There were about 52 actions in the broader financial sector and insolvency area with the objective of reducing transactions costs. According to a survey conducted by IMF staff, the reforms were perceived to be positive (IMF, 2015).

11

This includes statutory changes starting as early as 1993, the privatization of the enforcement agents in 2003, the Action Plan to Relieve the Courts (Plano de Acão para o Descongestionamento dos Tribunais 2006–2008), and the Working Group to Speed up the Detection and Settlement of Enforcement Procedures (Grupo Dinamizador da Deteção e Liquidação de Processos de Execucão). Also, in 2009, the government established a commission to review the Code of Civil Procedure to improve efficient case processing.

12

Some of the reform measures ended up contributing to the slow enforcement process, such as the privatization of the enforcement agents in 2003.

13

Payment orders can cover a broad category of civil and commercial claims.

14

Examples of summary proceedings are the injunction de payer in France, the Mahnverfahren in Austria and Germany, and the so-called EPU in Poland. Some countries, such as France, still require a judge in person and the requirement to submit supporting evidence. Other countries, such as Austria or Germany, are fully automated and do not require submission of evidence.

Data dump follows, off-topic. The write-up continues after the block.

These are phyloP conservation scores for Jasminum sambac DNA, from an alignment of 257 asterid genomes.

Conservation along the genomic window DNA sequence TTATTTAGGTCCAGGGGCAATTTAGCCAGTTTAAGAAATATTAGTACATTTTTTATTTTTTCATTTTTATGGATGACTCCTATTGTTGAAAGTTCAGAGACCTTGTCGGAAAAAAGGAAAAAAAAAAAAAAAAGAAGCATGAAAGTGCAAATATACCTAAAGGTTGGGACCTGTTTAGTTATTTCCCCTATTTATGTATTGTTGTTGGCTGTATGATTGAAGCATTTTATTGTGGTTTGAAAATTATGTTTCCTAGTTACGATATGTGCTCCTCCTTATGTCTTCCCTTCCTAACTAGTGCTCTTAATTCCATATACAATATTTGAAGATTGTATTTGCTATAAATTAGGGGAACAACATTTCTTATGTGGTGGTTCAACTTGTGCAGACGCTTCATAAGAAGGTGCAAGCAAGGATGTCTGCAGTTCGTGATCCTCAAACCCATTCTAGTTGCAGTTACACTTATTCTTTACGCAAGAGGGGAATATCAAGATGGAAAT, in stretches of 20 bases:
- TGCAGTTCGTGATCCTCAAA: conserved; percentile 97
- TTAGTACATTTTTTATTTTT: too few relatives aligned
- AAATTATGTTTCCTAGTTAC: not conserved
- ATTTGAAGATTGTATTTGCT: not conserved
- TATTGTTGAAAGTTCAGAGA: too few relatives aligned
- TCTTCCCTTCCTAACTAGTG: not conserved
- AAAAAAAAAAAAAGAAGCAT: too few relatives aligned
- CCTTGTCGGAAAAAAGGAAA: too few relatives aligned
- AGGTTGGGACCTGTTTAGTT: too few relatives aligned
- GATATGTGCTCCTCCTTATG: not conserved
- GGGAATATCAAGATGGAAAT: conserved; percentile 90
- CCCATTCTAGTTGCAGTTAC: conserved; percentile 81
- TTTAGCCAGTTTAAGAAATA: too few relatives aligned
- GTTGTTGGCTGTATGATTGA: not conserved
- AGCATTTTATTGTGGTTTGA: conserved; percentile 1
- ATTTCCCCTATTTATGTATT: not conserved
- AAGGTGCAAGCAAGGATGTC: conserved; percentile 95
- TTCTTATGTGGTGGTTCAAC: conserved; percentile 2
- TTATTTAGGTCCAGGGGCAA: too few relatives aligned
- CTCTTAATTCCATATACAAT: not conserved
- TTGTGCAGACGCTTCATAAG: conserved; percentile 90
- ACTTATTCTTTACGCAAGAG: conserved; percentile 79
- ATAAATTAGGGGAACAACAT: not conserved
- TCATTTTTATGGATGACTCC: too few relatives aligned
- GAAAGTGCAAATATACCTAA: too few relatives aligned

15

The system does not, however, cover the administrative and tax courts.

16

The overall figures on the resolution of litigation in Portugal include both in-court litigation and the very efficient computer-based payment order procedure (the injunção discussed above). The latter offsets the slow in-court process of the former.

17

This helps explain why Portugal scores comparatively well in some international reports. One example is the Doing Business Report 2015. In the section on “Enforcement of Contracts,” Portugal has a higher ranking than that of a number of other EU countries, including the United Kingdom and the Netherlands. In fact, Portuguese law requires more procedural steps to enforce a contract than do the United Kingdom and the Netherlands, and the process takes longer in Portugal, yet it also is significantly cheaper. Cost is one of the variables counted in the Doing Business Report, and this impacts on the overall country score. www.doingbusiness.org/data/exploretopics/enforcing-contracts. Disclaimer: As pointed out in an independent evaluation of the Doing Business Report (see www.worldbank.org/ieg/doingbusiness), care should be exercised when interpreting these indicators given subjective interpretation, limited coverage of business constraints, and a small number of informants, which tend to overstate the indicators’ coverage and explanatory power.